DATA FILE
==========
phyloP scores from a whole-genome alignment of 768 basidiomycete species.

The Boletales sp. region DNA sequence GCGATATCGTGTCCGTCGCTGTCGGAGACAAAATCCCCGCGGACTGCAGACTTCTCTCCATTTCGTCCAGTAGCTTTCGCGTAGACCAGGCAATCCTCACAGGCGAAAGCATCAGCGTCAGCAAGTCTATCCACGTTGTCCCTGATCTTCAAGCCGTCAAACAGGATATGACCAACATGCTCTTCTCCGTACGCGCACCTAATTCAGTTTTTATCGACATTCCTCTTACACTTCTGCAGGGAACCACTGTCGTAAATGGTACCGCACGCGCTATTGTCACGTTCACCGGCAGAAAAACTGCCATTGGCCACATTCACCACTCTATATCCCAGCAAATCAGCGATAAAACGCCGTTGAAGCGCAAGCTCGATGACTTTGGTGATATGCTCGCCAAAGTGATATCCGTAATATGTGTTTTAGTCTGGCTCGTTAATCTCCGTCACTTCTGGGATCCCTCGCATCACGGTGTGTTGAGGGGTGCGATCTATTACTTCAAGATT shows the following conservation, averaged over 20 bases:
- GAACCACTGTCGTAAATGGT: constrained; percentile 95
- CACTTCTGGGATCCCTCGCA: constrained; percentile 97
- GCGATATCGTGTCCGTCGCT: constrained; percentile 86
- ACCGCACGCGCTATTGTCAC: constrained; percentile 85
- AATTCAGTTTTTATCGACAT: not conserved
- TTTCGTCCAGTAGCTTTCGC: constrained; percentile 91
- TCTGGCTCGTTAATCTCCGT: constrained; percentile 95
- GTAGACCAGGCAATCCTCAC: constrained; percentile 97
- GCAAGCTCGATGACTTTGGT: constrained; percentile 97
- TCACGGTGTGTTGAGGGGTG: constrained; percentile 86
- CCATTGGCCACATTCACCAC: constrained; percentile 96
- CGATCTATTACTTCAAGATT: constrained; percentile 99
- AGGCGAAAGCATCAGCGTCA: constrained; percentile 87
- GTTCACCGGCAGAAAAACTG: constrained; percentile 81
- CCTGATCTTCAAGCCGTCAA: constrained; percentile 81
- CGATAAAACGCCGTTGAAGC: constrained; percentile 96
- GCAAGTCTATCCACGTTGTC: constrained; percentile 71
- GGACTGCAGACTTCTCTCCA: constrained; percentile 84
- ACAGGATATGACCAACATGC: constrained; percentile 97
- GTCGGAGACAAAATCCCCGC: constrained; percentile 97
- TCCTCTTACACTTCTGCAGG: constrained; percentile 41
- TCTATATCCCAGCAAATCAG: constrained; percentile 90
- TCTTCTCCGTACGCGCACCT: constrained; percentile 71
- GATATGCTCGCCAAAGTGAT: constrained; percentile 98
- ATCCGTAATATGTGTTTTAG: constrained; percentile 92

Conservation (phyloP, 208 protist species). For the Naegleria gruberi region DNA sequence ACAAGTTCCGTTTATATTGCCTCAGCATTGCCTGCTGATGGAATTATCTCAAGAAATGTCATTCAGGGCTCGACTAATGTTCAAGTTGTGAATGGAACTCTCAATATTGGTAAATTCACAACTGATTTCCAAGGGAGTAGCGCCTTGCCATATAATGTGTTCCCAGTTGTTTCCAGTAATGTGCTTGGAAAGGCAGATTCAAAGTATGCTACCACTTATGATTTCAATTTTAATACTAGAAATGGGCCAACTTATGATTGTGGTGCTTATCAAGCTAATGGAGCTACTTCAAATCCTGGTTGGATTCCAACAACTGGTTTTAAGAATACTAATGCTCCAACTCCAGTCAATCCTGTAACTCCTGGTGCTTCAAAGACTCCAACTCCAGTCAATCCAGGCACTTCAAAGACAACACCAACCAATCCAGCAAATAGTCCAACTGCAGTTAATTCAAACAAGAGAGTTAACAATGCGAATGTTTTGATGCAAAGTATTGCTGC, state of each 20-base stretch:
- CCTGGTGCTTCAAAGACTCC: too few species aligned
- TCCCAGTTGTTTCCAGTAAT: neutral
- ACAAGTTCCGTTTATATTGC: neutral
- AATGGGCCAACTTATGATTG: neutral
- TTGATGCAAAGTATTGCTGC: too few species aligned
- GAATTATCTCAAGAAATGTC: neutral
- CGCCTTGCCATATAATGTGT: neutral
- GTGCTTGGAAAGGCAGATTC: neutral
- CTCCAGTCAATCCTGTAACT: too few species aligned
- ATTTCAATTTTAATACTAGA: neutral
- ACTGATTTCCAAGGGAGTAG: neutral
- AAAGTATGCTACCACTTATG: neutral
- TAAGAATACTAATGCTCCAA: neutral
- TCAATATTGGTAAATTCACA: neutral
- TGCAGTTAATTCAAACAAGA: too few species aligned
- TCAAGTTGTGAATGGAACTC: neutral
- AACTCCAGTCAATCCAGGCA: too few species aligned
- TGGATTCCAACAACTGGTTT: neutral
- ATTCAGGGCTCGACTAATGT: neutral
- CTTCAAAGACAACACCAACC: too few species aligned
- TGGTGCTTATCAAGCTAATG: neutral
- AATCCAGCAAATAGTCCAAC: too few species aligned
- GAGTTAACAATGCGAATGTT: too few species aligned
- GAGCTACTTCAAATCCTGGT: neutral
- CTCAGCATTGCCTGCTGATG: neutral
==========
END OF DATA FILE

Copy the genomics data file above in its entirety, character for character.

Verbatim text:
phyloP scores from a whole-genome alignment of 768 basidiomycete species.

The Boletales sp. region DNA sequence GCGATATCGTGTCCGTCGCTGTCGGAGACAAAATCCCCGCGGACTGCAGACTTCTCTCCATTTCGTCCAGTAGCTTTCGCGTAGACCAGGCAATCCTCACAGGCGAAAGCATCAGCGTCAGCAAGTCTATCCACGTTGTCCCTGATCTTCAAGCCGTCAAACAGGATATGACCAACATGCTCTTCTCCGTACGCGCACCTAATTCAGTTTTTATCGACATTCCTCTTACACTTCTGCAGGGAACCACTGTCGTAAATGGTACCGCACGCGCTATTGTCACGTTCACCGGCAGAAAAACTGCCATTGGCCACATTCACCACTCTATATCCCAGCAAATCAGCGATAAAACGCCGTTGAAGCGCAAGCTCGATGACTTTGGTGATATGCTCGCCAAAGTGATATCCGTAATATGTGTTTTAGTCTGGCTCGTTAATCTCCGTCACTTCTGGGATCCCTCGCATCACGGTGTGTTGAGGGGTGCGATCTATTACTTCAAGATT shows the following conservation, averaged over 20 bases:
- GAACCACTGTCGTAAATGGT: constrained; percentile 95
- CACTTCTGGGATCCCTCGCA: constrained; percentile 97
- GCGATATCGTGTCCGTCGCT: constrained; percentile 86
- ACCGCACGCGCTATTGTCAC: constrained; percentile 85
- AATTCAGTTTTTATCGACAT: not conserved
- TTTCGTCCAGTAGCTTTCGC: constrained; percentile 91
- TCTGGCTCGTTAATCTCCGT: constrained; percentile 95
- GTAGACCAGGCAATCCTCAC: constrained; percentile 97
- GCAAGCTCGATGACTTTGGT: constrained; percentile 97
- TCACGGTGTGTTGAGGGGTG: constrained; percentile 86
- CCATTGGCCACATTCACCAC: constrained; percentile 96
- CGATCTATTACTTCAAGATT: constrained; percentile 99
- AGGCGAAAGCATCAGCGTCA: constrained; percentile 87
- GTTCACCGGCAGAAAAACTG: constrained; percentile 81
- CCTGATCTTCAAGCCGTCAA: constrained; percentile 81
- CGATAAAACGCCGTTGAAGC: constrained; percentile 96
- GCAAGTCTATCCACGTTGTC: constrained; percentile 71
- GGACTGCAGACTTCTCTCCA: constrained; percentile 84
- ACAGGATATGACCAACATGC: constrained; percentile 97
- GTCGGAGACAAAATCCCCGC: constrained; percentile 97
- TCCTCTTACACTTCTGCAGG: constrained; percentile 41
- TCTATATCCCAGCAAATCAG: constrained; percentile 90
- TCTTCTCCGTACGCGCACCT: constrained; percentile 71
- GATATGCTCGCCAAAGTGAT: constrained; percentile 98
- ATCCGTAATATGTGTTTTAG: constrained; percentile 92

Conservation (phyloP, 208 protist species). For the Naegleria gruberi region DNA sequence ACAAGTTCCGTTTATATTGCCTCAGCATTGCCTGCTGATGGAATTATCTCAAGAAATGTCATTCAGGGCTCGACTAATGTTCAAGTTGTGAATGGAACTCTCAATATTGGTAAATTCACAACTGATTTCCAAGGGAGTAGCGCCTTGCCATATAATGTGTTCCCAGTTGTTTCCAGTAATGTGCTTGGAAAGGCAGATTCAAAGTATGCTACCACTTATGATTTCAATTTTAATACTAGAAATGGGCCAACTTATGATTGTGGTGCTTATCAAGCTAATGGAGCTACTTCAAATCCTGGTTGGATTCCAACAACTGGTTTTAAGAATACTAATGCTCCAACTCCAGTCAATCCTGTAACTCCTGGTGCTTCAAAGACTCCAACTCCAGTCAATCCAGGCACTTCAAAGACAACACCAACCAATCCAGCAAATAGTCCAACTGCAGTTAATTCAAACAAGAGAGTTAACAATGCGAATGTTTTGATGCAAAGTATTGCTGC, state of each 20-base stretch:
- CCTGGTGCTTCAAAGACTCC: too few species aligned
- TCCCAGTTGTTTCCAGTAAT: neutral
- ACAAGTTCCGTTTATATTGC: neutral
- AATGGGCCAACTTATGATTG: neutral
- TTGATGCAAAGTATTGCTGC: too few species aligned
- GAATTATCTCAAGAAATGTC: neutral
- CGCCTTGCCATATAATGTGT: neutral
- GTGCTTGGAAAGGCAGATTC: neutral
- CTCCAGTCAATCCTGTAACT: too few species aligned
- ATTTCAATTTTAATACTAGA: neutral
- ACTGATTTCCAAGGGAGTAG: neutral
- AAAGTATGCTACCACTTATG: neutral
- TAAGAATACTAATGCTCCAA: neutral
- TCAATATTGGTAAATTCACA: neutral
- TGCAGTTAATTCAAACAAGA: too few species aligned
- TCAAGTTGTGAATGGAACTC: neutral
- AACTCCAGTCAATCCAGGCA: too few species aligned
- TGGATTCCAACAACTGGTTT: neutral
- ATTCAGGGCTCGACTAATGT: neutral
- CTTCAAAGACAACACCAACC: too few species aligned
- TGGTGCTTATCAAGCTAATG: neutral
- AATCCAGCAAATAGTCCAAC: too few species aligned
- GAGTTAACAATGCGAATGTT: too few species aligned
- GAGCTACTTCAAATCCTGGT: neutral
- CTCAGCATTGCCTGCTGATG: neutral